Juan Montoya
Chief Co-Build Officer
Expert Contributor

NFTs and Collaborative Economies

By Juan Montoya | Mon, 09/20/2021 - 13:28

It’s hard to browse the news these days without running into at least one headline related to non-fungible tokens, or NFTs. As is often the case with anything related to blockchain and crypto currencies, these tend to focus on the large amounts of money tied to some of these transactions, which in turn elicits thoughts and comments about bubbles, hypes, and scams.

To be fair, it’s hard not to focus on these numbers and wonder what is going on. Beyond some better-known artists selling their digital art, a number of projects in the intersection of arts, collectibles, and gaming routinely make headlines as people collect and sell digital artifacts to the tune of US$2 billion in the first half of this year and over US$2.5 billion in August alone. All of this in a market that barely existed a couple years ago.

And while you could be excused for wondering how a JPEG file may be worth as much as your house, or, for those more passionate about the promise of a decentralized web, focusing on how an NFT sale via a traditional auction house is basically business as usual, by doing so you would be missing the real story: how the mass adoption of these technologies has the potential to unlock massive value, create new jobs, and foster more inclusive ownership economies.

In my prior articles about decentralized finance and Web 3, I touched upon the basics of blockchain technology and the decentralized web, the technology that underpins digital currencies, as well as the amazing potential of decentralized financial services. These, however, mostly revolved around fungible assets, meaning those that are completely interchangeable with other assets of the same kind. And while a robust infrastructure for these types of assets and related financial services is a key condition to unlock the value of a decentralized web, a large portion of the value in our economy is represented by non-fungible, unique assets. These include traditional “real assets” and also, increasingly, other types of new digital products. NFTs allow for the tokenization of these assets, bringing them into the decentralized paradigm. Within it, ownership can be clearly established, traced, fractionalized and transferred and specialized, open-to-all, secondary markets where participants can help define and participate in economic incentives can exist, all without the need for expensive intermediaries.

By virtue of this, NFTs further enable the digitization and massification of age-old traditional markets such as real estate, art, and, yet again, music licensing, promising to increase their size and efficiency and generating billions in additional value. But as exciting as this is, it’s these technologies’ role in the creation of new, digitally-native economies that is most exciting. To illustrate this, consider some examples from the world of blockchain gaming:

  • Zed.run is an online horse-racing platform where every original “genesis” horse is a unique NFT that can be owned by players. There will be a limited supply of genesis horses, although players can “breed” new ones between them. The possible economic interactions within the game include winning crypto currency via racing, breeding and, of course, the ability to sell your horse. Although in its infancy, the platform has already created a sizable community of players and an entire economy that revolves around the game, producing millions in returns not just for the platform owners, but also for all NFT owners/players.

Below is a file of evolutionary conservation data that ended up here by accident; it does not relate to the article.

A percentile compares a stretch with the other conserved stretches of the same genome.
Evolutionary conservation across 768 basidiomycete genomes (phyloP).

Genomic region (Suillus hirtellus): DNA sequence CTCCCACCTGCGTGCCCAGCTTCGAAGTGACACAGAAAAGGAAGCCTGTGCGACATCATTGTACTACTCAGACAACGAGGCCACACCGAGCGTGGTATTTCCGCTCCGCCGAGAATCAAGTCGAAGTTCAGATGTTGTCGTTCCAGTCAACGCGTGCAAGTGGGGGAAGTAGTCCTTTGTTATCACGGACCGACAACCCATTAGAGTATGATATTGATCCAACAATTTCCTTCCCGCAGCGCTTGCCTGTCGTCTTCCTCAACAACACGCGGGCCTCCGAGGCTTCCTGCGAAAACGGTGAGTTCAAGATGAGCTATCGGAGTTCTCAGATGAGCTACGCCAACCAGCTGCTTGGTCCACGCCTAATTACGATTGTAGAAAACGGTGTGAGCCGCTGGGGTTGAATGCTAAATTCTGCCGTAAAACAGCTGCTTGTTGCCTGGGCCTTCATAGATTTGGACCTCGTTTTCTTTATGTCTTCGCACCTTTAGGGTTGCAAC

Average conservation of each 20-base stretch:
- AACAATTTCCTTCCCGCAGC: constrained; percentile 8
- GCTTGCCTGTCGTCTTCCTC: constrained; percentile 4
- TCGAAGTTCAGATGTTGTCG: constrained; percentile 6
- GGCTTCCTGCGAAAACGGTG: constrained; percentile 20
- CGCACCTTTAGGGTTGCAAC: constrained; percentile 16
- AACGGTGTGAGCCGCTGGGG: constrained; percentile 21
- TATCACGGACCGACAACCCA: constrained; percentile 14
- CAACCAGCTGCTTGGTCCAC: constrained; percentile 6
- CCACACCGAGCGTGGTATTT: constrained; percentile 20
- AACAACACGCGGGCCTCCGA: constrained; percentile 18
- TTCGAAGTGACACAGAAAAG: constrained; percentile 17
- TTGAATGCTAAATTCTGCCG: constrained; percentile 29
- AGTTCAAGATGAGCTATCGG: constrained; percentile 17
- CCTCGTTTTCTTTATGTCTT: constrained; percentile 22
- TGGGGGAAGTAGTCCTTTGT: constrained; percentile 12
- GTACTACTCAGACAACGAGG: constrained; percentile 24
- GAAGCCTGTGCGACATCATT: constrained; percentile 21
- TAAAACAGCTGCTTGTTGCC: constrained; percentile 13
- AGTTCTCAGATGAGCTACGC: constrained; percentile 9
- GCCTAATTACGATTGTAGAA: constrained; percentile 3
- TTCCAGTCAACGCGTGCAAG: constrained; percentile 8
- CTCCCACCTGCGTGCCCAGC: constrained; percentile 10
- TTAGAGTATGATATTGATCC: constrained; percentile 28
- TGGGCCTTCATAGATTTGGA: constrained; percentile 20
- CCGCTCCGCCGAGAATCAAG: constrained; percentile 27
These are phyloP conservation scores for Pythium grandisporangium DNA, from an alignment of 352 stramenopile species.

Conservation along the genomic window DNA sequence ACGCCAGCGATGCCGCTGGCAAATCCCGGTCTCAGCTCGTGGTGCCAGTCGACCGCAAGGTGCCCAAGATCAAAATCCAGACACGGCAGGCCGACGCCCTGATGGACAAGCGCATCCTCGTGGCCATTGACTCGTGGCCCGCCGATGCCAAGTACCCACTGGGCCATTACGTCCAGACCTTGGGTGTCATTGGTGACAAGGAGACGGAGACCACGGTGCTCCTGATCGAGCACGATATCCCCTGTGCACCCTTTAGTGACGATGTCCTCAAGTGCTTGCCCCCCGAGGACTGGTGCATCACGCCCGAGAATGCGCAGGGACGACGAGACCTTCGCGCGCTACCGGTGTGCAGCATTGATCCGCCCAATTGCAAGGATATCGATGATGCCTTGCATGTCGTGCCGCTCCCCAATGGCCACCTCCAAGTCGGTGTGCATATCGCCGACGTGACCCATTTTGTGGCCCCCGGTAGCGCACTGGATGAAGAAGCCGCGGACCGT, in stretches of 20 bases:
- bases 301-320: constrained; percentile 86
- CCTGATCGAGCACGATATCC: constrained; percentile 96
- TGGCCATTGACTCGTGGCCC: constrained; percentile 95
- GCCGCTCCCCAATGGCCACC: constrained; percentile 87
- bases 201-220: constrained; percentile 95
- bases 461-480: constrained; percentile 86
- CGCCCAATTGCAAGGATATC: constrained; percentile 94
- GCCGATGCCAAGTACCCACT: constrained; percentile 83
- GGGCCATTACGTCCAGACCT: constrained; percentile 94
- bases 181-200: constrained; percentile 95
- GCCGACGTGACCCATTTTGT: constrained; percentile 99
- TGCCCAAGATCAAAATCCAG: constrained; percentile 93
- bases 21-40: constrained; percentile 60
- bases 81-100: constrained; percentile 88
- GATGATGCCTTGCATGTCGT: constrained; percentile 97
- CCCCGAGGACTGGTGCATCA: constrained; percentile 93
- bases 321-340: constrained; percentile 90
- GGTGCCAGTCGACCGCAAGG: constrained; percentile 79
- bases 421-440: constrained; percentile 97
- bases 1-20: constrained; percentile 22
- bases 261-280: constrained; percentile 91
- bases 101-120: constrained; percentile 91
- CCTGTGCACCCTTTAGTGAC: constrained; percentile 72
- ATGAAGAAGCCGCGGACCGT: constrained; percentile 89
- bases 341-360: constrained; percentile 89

• Similarly, Axie Infinity is a gaming ecosystem where users can own and breed “Axies,” battle with others, and earn cryptocurrency doing so. Recently, it has been credited with helping Filipinos cope with pandemic-related unemployment by generating income, which in some cases is comparable or better than their prior wages.

Developments in gaming are a particularly telling example of the power of new NFT economies because a sort of one-sided digital market has already been established there. That is, marketplaces surrounding in-game articles and characters already exist and gamers routinely spend money building up profiles and collections that improve gameplay. Still, their “ownership” of what are very valuable in-game assets typically does not allow them to profit from their work and investment. Similar one-sided relationships exist across the internet where platforms like Facebook, Twitter, and YouTube benefit from user data and from their original content in exchange for access to the platform and, in some cases, a comparatively small share of advertising revenue.

The advent of NFTs will completely reinvent the way these models work, essentially allowing any creator or community with internet access to develop a collaborative economy, where the specifics of what products, services, and assets are valuable to its members and the economic incentives tied to them are determined by the community itself, offering new opportunities for asset ownership and wealth generation. In a region like Latin America, plagued by subemployment and informality, the continued advancement of these technologies can be transformational to many, something that may (hopefully) help you stomach the next headline about the multimillion-dollar sale of a pixelated character. After all, things are worth what people pay for them.

Photo by:   Juan Montoya